Spurred by donations, Historical Society Exploreum is taking shape quickly and is on schedule to be completed in February, open by late April
What a difference six months can make.
Back then, the former Businessmanâ€™s Club at 118 N. Franklin St. was a dark, dingy, dilapidated space with tiny rooms and water in the basement.
Today, it is a bright, open space with a soaring atrium facing the street. Fresh paint covers the walls. Itâ€™s wired for electricity and computer technology, and the water problem has been solved.
A deck shaped like the bow of a ship is taking shape on the lake side of the building, while crews are refreshing the street-side facade. In the next two weeks, they will be installing column accents at the windows.
Construction work is expected to be completed in the next month, and the job of turning this building into an interactive museum will begin.
â€śYouâ€™re going to see a lot of changes real quick,â€ť said Wayne Chrusciel, who with Mark Dybdahl and Marc Eernisse is spearheading the construction of the museum for the Port Washington Historical Society.
The Port Exploreum is on schedule to be completed by the end of February, in time to train staff and open to the public in late April.
Thatâ€™s when the NFL draft occurs, which will tie into the first temporary exhibit at the museum â€” â€śThe Man Behind the Camera: The Life and Work of Vernon Biever,â€ť the story of the Port Washington businessman who was the Green Bay Packersâ€™ first official photographer.
The $2.5 million museum project was first announced by the Historical Society in November.
The Society has received pledges and gifts to cover 85% of its fundraising goal, and is working hard to reach that goal, said Bill Moren, chairman of the museum advisory board.
â€śI think thatâ€™s the largest fundraiser in Port Washingtonâ€™s history,â€ť Moren said, noting the fundraising includes not only the cost of developing the museum but also one year of operating expenses and a $65,000 reserve fund.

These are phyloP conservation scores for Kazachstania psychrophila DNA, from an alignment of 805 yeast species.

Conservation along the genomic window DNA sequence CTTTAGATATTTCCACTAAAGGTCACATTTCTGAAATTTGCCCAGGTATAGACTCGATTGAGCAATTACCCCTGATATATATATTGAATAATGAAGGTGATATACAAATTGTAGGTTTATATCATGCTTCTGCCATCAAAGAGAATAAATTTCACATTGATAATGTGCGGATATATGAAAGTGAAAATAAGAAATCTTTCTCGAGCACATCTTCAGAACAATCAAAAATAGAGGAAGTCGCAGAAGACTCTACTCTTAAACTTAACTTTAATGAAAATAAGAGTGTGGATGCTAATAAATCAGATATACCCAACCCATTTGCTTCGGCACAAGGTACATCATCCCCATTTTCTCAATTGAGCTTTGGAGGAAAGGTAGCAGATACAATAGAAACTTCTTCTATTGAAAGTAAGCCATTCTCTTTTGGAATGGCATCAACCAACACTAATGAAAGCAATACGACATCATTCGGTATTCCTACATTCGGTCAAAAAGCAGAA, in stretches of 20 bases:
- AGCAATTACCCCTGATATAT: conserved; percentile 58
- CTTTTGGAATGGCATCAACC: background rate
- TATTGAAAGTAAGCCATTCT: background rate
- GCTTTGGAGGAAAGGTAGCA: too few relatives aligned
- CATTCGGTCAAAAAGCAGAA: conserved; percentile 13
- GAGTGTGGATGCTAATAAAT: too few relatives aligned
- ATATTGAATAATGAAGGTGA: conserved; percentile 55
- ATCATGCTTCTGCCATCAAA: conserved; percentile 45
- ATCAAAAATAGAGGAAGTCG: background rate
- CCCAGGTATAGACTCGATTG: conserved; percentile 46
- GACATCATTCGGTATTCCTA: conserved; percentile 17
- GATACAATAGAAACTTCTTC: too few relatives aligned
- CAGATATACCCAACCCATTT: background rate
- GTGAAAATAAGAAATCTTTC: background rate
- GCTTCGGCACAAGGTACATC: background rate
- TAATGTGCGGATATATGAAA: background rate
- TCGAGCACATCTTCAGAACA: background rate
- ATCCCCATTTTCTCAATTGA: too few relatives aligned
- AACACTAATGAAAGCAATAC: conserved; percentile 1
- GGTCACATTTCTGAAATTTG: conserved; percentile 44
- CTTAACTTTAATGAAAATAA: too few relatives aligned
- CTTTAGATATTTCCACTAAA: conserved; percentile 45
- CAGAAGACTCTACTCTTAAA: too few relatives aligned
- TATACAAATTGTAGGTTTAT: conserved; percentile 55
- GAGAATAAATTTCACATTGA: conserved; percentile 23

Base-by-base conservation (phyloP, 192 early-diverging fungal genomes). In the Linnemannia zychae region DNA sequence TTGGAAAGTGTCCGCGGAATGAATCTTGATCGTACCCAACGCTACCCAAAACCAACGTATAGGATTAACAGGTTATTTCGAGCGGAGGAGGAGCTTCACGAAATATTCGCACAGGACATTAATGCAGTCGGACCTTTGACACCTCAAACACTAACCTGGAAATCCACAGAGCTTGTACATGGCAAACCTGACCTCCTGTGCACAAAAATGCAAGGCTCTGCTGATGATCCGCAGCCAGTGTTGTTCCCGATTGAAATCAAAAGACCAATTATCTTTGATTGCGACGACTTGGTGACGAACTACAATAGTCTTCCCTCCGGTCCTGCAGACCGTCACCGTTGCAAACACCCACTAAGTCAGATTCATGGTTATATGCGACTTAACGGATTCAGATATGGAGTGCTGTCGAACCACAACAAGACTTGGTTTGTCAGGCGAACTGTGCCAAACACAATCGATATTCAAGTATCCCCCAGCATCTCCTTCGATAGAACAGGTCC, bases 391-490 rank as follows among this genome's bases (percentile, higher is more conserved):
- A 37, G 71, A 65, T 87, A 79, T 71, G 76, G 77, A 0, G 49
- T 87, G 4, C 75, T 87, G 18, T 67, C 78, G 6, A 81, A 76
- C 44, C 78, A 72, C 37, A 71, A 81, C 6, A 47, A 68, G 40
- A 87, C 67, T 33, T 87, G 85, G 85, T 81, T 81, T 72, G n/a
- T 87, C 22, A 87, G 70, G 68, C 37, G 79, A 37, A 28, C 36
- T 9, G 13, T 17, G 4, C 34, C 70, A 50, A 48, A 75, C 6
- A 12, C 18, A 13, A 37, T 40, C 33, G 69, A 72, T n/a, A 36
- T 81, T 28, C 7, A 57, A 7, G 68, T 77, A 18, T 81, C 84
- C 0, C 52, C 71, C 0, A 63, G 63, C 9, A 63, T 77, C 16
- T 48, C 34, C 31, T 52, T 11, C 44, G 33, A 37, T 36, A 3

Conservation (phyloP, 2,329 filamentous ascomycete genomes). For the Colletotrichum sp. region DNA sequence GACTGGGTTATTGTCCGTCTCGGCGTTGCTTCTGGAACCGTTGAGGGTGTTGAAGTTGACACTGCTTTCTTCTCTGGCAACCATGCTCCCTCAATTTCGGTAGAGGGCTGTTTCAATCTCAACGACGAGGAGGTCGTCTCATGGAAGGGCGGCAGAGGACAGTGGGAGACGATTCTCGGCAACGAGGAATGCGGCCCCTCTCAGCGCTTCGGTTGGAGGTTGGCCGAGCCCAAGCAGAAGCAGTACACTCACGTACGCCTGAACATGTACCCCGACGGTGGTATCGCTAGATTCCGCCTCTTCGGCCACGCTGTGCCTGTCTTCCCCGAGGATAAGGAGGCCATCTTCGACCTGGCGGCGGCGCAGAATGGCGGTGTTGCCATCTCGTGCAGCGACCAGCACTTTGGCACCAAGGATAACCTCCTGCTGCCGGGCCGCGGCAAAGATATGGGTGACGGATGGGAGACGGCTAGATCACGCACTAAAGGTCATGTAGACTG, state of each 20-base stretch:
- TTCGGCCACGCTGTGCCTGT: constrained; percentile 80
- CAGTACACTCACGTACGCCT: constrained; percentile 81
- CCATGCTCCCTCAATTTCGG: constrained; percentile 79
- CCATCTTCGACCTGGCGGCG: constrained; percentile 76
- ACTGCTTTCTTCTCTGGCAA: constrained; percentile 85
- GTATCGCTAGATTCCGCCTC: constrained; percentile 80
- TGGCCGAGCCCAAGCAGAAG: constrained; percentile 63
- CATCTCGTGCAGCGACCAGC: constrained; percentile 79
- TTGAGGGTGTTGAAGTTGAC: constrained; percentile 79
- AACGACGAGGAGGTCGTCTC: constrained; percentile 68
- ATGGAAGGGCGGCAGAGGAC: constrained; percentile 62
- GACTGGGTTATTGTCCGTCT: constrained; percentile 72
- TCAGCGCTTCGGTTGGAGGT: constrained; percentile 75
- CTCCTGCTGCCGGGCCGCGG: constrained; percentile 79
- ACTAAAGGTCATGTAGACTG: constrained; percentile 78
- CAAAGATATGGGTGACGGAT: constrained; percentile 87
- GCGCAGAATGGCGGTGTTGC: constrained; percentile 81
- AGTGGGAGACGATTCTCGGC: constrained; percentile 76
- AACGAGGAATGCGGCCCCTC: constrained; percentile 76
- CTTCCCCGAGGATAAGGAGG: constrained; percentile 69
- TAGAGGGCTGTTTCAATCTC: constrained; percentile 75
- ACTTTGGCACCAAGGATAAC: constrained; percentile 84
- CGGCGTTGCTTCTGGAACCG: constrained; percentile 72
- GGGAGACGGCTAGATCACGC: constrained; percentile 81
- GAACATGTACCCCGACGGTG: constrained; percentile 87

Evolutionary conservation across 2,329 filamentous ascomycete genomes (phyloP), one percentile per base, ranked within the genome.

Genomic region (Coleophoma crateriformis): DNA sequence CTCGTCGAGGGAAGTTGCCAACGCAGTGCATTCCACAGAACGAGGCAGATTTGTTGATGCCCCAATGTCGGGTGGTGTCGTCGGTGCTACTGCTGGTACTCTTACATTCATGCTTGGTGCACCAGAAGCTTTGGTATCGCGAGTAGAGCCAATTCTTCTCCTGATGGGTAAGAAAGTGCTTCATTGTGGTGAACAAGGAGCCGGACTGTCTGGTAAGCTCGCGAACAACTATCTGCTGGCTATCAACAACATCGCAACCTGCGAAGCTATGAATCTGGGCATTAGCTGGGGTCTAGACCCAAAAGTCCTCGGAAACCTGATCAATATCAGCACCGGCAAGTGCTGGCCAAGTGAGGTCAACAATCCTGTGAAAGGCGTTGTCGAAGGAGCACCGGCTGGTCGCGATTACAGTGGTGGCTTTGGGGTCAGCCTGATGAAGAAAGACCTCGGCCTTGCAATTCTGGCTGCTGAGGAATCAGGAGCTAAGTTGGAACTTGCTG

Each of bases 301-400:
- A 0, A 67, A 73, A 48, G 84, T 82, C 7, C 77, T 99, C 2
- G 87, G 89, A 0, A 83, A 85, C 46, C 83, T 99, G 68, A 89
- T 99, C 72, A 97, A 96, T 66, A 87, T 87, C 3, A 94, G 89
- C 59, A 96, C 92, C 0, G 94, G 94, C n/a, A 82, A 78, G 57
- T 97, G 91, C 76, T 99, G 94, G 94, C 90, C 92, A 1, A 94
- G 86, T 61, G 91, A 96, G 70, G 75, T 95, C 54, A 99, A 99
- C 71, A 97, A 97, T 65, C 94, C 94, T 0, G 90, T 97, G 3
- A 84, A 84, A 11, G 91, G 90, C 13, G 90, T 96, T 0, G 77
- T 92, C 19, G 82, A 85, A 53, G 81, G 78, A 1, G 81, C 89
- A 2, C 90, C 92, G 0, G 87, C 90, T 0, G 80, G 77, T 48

An anonymous donor pledged the initial $1 million for the project, which included the purchase of the building.
Two donors have received naming rights for the building, Moren said. Port Washington State Bank is giving $115,000 â€” $1,000 for each of the bankâ€™s 115 years in business â€” and will name the first floor while businesswoman Shirli Flack donated $150,000 and will name the lower level, where the childrenâ€™s museum will be located.
The museum has other donors who have given similar amounts of money, Moren said, but they elected not to exercise naming rights.
The Port Exploreum will be more than just a museum, the men said. It will be a place to gather, a place that can be rented for birthday parties and corporate meetings and receptions â€” Chrusciel said heâ€™s the first person to book the space, for a June party celebrating his daughterâ€™s wedding â€” and a place to teach adults and children about Lake Michigan and the Great Lakes.
â€śIf weâ€™re talking about preserving documents and photographs that tell the story of our past, our history, we need to realize the lake is a huge part of our heritage,â€ť Moren said.